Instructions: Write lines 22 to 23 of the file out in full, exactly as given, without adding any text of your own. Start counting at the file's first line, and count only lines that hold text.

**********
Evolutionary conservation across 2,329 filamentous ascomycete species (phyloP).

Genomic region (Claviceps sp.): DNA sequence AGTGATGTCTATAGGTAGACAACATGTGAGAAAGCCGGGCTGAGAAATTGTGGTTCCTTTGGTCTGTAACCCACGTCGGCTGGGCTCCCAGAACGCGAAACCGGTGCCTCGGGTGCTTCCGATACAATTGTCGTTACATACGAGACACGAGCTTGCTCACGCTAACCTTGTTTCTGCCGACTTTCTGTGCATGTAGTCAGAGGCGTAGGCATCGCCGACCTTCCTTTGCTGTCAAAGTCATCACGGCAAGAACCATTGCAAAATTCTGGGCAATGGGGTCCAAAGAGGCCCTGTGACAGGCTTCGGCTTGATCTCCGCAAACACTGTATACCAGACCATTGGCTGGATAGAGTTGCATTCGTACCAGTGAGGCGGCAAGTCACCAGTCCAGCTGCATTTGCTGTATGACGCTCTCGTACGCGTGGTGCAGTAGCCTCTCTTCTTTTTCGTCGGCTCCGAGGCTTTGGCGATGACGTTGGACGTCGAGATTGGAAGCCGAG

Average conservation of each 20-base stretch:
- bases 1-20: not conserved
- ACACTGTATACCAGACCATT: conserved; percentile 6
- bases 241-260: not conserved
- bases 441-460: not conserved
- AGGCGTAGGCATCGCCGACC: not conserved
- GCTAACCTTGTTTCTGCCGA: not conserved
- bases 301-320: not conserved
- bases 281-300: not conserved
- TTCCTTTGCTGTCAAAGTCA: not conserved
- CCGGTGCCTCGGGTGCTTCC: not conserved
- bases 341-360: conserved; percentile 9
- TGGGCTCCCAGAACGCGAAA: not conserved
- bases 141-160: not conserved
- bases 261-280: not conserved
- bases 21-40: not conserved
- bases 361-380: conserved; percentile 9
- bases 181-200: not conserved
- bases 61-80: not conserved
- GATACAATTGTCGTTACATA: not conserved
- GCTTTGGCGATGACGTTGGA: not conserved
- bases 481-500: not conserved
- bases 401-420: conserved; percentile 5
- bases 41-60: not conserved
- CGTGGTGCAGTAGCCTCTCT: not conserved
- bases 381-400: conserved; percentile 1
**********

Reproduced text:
- GATACAATTGTCGTTACATA: not conserved
- GCTTTGGCGATGACGTTGGA: not conserved